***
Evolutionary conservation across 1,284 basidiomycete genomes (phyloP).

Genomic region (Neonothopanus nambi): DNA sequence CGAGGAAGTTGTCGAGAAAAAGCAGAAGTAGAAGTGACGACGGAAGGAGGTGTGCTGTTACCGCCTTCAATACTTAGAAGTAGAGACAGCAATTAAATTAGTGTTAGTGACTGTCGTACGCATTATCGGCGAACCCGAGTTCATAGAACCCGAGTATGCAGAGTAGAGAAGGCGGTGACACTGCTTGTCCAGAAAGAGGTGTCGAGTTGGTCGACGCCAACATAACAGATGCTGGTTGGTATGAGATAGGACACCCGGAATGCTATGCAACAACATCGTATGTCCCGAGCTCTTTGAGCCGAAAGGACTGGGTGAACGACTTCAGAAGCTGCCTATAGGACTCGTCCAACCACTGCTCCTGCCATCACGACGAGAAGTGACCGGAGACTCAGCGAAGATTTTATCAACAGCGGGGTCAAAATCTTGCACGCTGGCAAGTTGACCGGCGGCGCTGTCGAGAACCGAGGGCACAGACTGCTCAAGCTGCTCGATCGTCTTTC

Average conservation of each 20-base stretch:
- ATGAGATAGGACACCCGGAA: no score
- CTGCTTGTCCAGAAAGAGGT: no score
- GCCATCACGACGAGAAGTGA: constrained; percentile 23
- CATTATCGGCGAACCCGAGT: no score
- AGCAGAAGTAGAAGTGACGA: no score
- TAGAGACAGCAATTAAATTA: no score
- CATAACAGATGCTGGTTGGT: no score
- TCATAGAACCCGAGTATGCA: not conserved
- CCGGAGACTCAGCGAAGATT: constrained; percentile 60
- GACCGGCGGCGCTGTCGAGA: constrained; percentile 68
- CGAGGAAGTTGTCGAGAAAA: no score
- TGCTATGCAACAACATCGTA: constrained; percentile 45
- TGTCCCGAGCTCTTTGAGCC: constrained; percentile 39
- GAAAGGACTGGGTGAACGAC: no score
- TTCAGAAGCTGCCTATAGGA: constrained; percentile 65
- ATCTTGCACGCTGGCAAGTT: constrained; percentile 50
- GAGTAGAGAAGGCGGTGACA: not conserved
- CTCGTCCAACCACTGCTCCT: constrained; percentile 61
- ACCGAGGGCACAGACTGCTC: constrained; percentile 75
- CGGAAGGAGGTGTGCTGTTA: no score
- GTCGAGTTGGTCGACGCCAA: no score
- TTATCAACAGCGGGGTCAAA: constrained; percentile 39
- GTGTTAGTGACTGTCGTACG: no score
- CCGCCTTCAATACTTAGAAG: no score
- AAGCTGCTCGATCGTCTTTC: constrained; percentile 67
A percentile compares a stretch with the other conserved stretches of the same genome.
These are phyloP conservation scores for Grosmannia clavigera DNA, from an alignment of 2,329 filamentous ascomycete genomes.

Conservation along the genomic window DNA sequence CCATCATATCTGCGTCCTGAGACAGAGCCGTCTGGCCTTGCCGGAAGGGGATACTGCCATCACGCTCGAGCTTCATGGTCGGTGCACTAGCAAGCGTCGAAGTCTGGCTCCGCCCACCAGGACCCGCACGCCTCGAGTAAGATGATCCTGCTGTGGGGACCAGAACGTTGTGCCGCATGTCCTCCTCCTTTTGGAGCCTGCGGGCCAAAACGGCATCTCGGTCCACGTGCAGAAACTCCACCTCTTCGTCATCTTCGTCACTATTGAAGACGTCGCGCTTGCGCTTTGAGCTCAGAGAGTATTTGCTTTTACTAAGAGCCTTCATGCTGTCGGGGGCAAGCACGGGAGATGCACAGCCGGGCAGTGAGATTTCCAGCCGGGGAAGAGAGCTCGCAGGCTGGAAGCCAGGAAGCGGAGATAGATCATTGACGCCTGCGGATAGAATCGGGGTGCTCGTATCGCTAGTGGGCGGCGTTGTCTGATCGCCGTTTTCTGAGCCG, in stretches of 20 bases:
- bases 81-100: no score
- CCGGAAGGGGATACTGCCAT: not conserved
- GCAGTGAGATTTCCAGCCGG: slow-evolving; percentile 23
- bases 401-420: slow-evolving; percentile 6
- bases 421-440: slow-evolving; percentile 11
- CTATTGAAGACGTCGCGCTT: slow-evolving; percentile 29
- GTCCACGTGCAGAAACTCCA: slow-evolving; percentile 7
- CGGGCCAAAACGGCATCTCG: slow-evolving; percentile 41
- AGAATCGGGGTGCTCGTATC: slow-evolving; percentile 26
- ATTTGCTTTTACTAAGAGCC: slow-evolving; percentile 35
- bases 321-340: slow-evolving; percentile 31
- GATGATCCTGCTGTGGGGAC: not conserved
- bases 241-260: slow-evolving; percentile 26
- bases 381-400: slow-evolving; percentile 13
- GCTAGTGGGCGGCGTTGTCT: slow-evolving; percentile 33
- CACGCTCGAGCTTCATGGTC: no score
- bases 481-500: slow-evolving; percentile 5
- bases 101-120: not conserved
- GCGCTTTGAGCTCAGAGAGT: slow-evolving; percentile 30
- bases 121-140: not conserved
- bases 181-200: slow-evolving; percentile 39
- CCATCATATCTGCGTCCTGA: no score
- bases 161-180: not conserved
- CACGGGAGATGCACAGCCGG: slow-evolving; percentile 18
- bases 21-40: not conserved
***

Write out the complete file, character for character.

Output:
Evolutionary conservation across 1,284 basidiomycete genomes (phyloP).

Genomic region (Neonothopanus nambi): DNA sequence CGAGGAAGTTGTCGAGAAAAAGCAGAAGTAGAAGTGACGACGGAAGGAGGTGTGCTGTTACCGCCTTCAATACTTAGAAGTAGAGACAGCAATTAAATTAGTGTTAGTGACTGTCGTACGCATTATCGGCGAACCCGAGTTCATAGAACCCGAGTATGCAGAGTAGAGAAGGCGGTGACACTGCTTGTCCAGAAAGAGGTGTCGAGTTGGTCGACGCCAACATAACAGATGCTGGTTGGTATGAGATAGGACACCCGGAATGCTATGCAACAACATCGTATGTCCCGAGCTCTTTGAGCCGAAAGGACTGGGTGAACGACTTCAGAAGCTGCCTATAGGACTCGTCCAACCACTGCTCCTGCCATCACGACGAGAAGTGACCGGAGACTCAGCGAAGATTTTATCAACAGCGGGGTCAAAATCTTGCACGCTGGCAAGTTGACCGGCGGCGCTGTCGAGAACCGAGGGCACAGACTGCTCAAGCTGCTCGATCGTCTTTC

Average conservation of each 20-base stretch:
- ATGAGATAGGACACCCGGAA: no score
- CTGCTTGTCCAGAAAGAGGT: no score
- GCCATCACGACGAGAAGTGA: constrained; percentile 23
- CATTATCGGCGAACCCGAGT: no score
- AGCAGAAGTAGAAGTGACGA: no score
- TAGAGACAGCAATTAAATTA: no score
- CATAACAGATGCTGGTTGGT: no score
- TCATAGAACCCGAGTATGCA: not conserved
- CCGGAGACTCAGCGAAGATT: constrained; percentile 60
- GACCGGCGGCGCTGTCGAGA: constrained; percentile 68
- CGAGGAAGTTGTCGAGAAAA: no score
- TGCTATGCAACAACATCGTA: constrained; percentile 45
- TGTCCCGAGCTCTTTGAGCC: constrained; percentile 39
- GAAAGGACTGGGTGAACGAC: no score
- TTCAGAAGCTGCCTATAGGA: constrained; percentile 65
- ATCTTGCACGCTGGCAAGTT: constrained; percentile 50
- GAGTAGAGAAGGCGGTGACA: not conserved
- CTCGTCCAACCACTGCTCCT: constrained; percentile 61
- ACCGAGGGCACAGACTGCTC: constrained; percentile 75
- CGGAAGGAGGTGTGCTGTTA: no score
- GTCGAGTTGGTCGACGCCAA: no score
- TTATCAACAGCGGGGTCAAA: constrained; percentile 39
- GTGTTAGTGACTGTCGTACG: no score
- CCGCCTTCAATACTTAGAAG: no score
- AAGCTGCTCGATCGTCTTTC: constrained; percentile 67
A percentile compares a stretch with the other conserved stretches of the same genome.
These are phyloP conservation scores for Grosmannia clavigera DNA, from an alignment of 2,329 filamentous ascomycete genomes.

Conservation along the genomic window DNA sequence CCATCATATCTGCGTCCTGAGACAGAGCCGTCTGGCCTTGCCGGAAGGGGATACTGCCATCACGCTCGAGCTTCATGGTCGGTGCACTAGCAAGCGTCGAAGTCTGGCTCCGCCCACCAGGACCCGCACGCCTCGAGTAAGATGATCCTGCTGTGGGGACCAGAACGTTGTGCCGCATGTCCTCCTCCTTTTGGAGCCTGCGGGCCAAAACGGCATCTCGGTCCACGTGCAGAAACTCCACCTCTTCGTCATCTTCGTCACTATTGAAGACGTCGCGCTTGCGCTTTGAGCTCAGAGAGTATTTGCTTTTACTAAGAGCCTTCATGCTGTCGGGGGCAAGCACGGGAGATGCACAGCCGGGCAGTGAGATTTCCAGCCGGGGAAGAGAGCTCGCAGGCTGGAAGCCAGGAAGCGGAGATAGATCATTGACGCCTGCGGATAGAATCGGGGTGCTCGTATCGCTAGTGGGCGGCGTTGTCTGATCGCCGTTTTCTGAGCCG, in stretches of 20 bases:
- bases 81-100: no score
- CCGGAAGGGGATACTGCCAT: not conserved
- GCAGTGAGATTTCCAGCCGG: slow-evolving; percentile 23
- bases 401-420: slow-evolving; percentile 6
- bases 421-440: slow-evolving; percentile 11
- CTATTGAAGACGTCGCGCTT: slow-evolving; percentile 29
- GTCCACGTGCAGAAACTCCA: slow-evolving; percentile 7
- CGGGCCAAAACGGCATCTCG: slow-evolving; percentile 41
- AGAATCGGGGTGCTCGTATC: slow-evolving; percentile 26
- ATTTGCTTTTACTAAGAGCC: slow-evolving; percentile 35
- bases 321-340: slow-evolving; percentile 31
- GATGATCCTGCTGTGGGGAC: not conserved
- bases 241-260: slow-evolving; percentile 26
- bases 381-400: slow-evolving; percentile 13
- GCTAGTGGGCGGCGTTGTCT: slow-evolving; percentile 33
- CACGCTCGAGCTTCATGGTC: no score
- bases 481-500: slow-evolving; percentile 5
- bases 101-120: not conserved
- GCGCTTTGAGCTCAGAGAGT: slow-evolving; percentile 30
- bases 121-140: not conserved
- bases 181-200: slow-evolving; percentile 39
- CCATCATATCTGCGTCCTGA: no score
- bases 161-180: not conserved
- CACGGGAGATGCACAGCCGG: slow-evolving; percentile 18
- bases 21-40: not conserved